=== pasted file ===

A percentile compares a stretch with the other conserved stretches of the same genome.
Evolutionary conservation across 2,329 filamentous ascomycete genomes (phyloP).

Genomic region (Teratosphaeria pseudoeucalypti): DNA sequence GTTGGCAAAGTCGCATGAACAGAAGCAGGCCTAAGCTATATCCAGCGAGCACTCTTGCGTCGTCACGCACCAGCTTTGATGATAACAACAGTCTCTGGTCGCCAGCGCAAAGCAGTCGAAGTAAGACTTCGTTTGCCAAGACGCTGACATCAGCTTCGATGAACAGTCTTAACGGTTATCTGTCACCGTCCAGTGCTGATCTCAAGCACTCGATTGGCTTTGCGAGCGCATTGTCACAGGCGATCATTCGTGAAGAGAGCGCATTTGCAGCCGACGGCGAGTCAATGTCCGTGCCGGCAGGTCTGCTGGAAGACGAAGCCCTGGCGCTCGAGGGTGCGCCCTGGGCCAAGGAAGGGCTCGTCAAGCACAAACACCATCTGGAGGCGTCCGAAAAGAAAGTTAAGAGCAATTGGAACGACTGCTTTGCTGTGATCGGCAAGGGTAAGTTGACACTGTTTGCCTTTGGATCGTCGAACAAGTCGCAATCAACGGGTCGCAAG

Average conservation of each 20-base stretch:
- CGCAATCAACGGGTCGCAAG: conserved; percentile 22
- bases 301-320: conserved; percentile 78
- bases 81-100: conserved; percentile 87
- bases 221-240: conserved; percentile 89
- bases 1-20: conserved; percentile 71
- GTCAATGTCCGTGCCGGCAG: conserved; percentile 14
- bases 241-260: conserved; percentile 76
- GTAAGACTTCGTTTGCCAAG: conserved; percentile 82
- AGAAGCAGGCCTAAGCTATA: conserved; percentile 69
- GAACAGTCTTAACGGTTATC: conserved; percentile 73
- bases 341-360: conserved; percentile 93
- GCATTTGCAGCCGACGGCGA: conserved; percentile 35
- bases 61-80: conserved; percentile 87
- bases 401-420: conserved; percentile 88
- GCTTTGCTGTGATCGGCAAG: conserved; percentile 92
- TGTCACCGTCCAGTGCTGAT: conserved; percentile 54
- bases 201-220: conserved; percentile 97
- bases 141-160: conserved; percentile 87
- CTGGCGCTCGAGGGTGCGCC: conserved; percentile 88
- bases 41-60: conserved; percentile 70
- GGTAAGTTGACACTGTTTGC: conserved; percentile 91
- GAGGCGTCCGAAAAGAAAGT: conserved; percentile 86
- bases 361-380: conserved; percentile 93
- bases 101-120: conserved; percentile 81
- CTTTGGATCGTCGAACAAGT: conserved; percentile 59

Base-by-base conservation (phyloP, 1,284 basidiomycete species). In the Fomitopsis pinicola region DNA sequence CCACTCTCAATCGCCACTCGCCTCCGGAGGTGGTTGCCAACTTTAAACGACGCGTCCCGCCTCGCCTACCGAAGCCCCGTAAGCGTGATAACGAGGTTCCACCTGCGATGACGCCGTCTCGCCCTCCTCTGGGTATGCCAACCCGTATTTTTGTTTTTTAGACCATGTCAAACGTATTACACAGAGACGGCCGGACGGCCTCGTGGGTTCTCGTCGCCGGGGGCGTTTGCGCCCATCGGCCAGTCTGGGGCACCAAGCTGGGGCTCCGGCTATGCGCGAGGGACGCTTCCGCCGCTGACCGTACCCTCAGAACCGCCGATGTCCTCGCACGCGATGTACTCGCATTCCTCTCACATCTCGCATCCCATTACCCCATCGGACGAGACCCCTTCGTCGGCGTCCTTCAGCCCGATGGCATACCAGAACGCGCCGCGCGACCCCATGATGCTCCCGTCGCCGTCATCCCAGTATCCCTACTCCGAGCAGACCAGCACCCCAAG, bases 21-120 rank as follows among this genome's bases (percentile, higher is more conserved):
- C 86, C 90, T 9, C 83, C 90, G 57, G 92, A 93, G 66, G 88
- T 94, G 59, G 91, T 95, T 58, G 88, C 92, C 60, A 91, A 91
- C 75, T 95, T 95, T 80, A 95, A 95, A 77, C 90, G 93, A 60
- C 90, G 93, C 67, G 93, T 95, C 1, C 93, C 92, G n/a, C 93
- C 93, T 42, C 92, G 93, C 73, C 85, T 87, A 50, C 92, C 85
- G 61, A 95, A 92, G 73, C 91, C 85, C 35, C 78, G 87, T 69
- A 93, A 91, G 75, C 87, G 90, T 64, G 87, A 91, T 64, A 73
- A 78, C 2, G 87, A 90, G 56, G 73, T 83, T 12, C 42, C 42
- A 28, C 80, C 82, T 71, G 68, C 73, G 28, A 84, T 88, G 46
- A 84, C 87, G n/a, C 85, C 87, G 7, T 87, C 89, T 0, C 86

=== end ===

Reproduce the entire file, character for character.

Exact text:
A percentile compares a stretch with the other conserved stretches of the same genome.
Evolutionary conservation across 2,329 filamentous ascomycete genomes (phyloP).

Genomic region (Teratosphaeria pseudoeucalypti): DNA sequence GTTGGCAAAGTCGCATGAACAGAAGCAGGCCTAAGCTATATCCAGCGAGCACTCTTGCGTCGTCACGCACCAGCTTTGATGATAACAACAGTCTCTGGTCGCCAGCGCAAAGCAGTCGAAGTAAGACTTCGTTTGCCAAGACGCTGACATCAGCTTCGATGAACAGTCTTAACGGTTATCTGTCACCGTCCAGTGCTGATCTCAAGCACTCGATTGGCTTTGCGAGCGCATTGTCACAGGCGATCATTCGTGAAGAGAGCGCATTTGCAGCCGACGGCGAGTCAATGTCCGTGCCGGCAGGTCTGCTGGAAGACGAAGCCCTGGCGCTCGAGGGTGCGCCCTGGGCCAAGGAAGGGCTCGTCAAGCACAAACACCATCTGGAGGCGTCCGAAAAGAAAGTTAAGAGCAATTGGAACGACTGCTTTGCTGTGATCGGCAAGGGTAAGTTGACACTGTTTGCCTTTGGATCGTCGAACAAGTCGCAATCAACGGGTCGCAAG

Average conservation of each 20-base stretch:
- CGCAATCAACGGGTCGCAAG: conserved; percentile 22
- bases 301-320: conserved; percentile 78
- bases 81-100: conserved; percentile 87
- bases 221-240: conserved; percentile 89
- bases 1-20: conserved; percentile 71
- GTCAATGTCCGTGCCGGCAG: conserved; percentile 14
- bases 241-260: conserved; percentile 76
- GTAAGACTTCGTTTGCCAAG: conserved; percentile 82
- AGAAGCAGGCCTAAGCTATA: conserved; percentile 69
- GAACAGTCTTAACGGTTATC: conserved; percentile 73
- bases 341-360: conserved; percentile 93
- GCATTTGCAGCCGACGGCGA: conserved; percentile 35
- bases 61-80: conserved; percentile 87
- bases 401-420: conserved; percentile 88
- GCTTTGCTGTGATCGGCAAG: conserved; percentile 92
- TGTCACCGTCCAGTGCTGAT: conserved; percentile 54
- bases 201-220: conserved; percentile 97
- bases 141-160: conserved; percentile 87
- CTGGCGCTCGAGGGTGCGCC: conserved; percentile 88
- bases 41-60: conserved; percentile 70
- GGTAAGTTGACACTGTTTGC: conserved; percentile 91
- GAGGCGTCCGAAAAGAAAGT: conserved; percentile 86
- bases 361-380: conserved; percentile 93
- bases 101-120: conserved; percentile 81
- CTTTGGATCGTCGAACAAGT: conserved; percentile 59

Base-by-base conservation (phyloP, 1,284 basidiomycete species). In the Fomitopsis pinicola region DNA sequence CCACTCTCAATCGCCACTCGCCTCCGGAGGTGGTTGCCAACTTTAAACGACGCGTCCCGCCTCGCCTACCGAAGCCCCGTAAGCGTGATAACGAGGTTCCACCTGCGATGACGCCGTCTCGCCCTCCTCTGGGTATGCCAACCCGTATTTTTGTTTTTTAGACCATGTCAAACGTATTACACAGAGACGGCCGGACGGCCTCGTGGGTTCTCGTCGCCGGGGGCGTTTGCGCCCATCGGCCAGTCTGGGGCACCAAGCTGGGGCTCCGGCTATGCGCGAGGGACGCTTCCGCCGCTGACCGTACCCTCAGAACCGCCGATGTCCTCGCACGCGATGTACTCGCATTCCTCTCACATCTCGCATCCCATTACCCCATCGGACGAGACCCCTTCGTCGGCGTCCTTCAGCCCGATGGCATACCAGAACGCGCCGCGCGACCCCATGATGCTCCCGTCGCCGTCATCCCAGTATCCCTACTCCGAGCAGACCAGCACCCCAAG, bases 21-120 rank as follows among this genome's bases (percentile, higher is more conserved):
- C 86, C 90, T 9, C 83, C 90, G 57, G 92, A 93, G 66, G 88
- T 94, G 59, G 91, T 95, T 58, G 88, C 92, C 60, A 91, A 91
- C 75, T 95, T 95, T 80, A 95, A 95, A 77, C 90, G 93, A 60
- C 90, G 93, C 67, G 93, T 95, C 1, C 93, C 92, G n/a, C 93
- C 93, T 42, C 92, G 93, C 73, C 85, T 87, A 50, C 92, C 85
- G 61, A 95, A 92, G 73, C 91, C 85, C 35, C 78, G 87, T 69
- A 93, A 91, G 75, C 87, G 90, T 64, G 87, A 91, T 64, A 73
- A 78, C 2, G 87, A 90, G 56, G 73, T 83, T 12, C 42, C 42
- A 28, C 80, C 82, T 71, G 68, C 73, G 28, A 84, T 88, G 46
- A 84, C 87, G n/a, C 85, C 87, G 7, T 87, C 89, T 0, C 86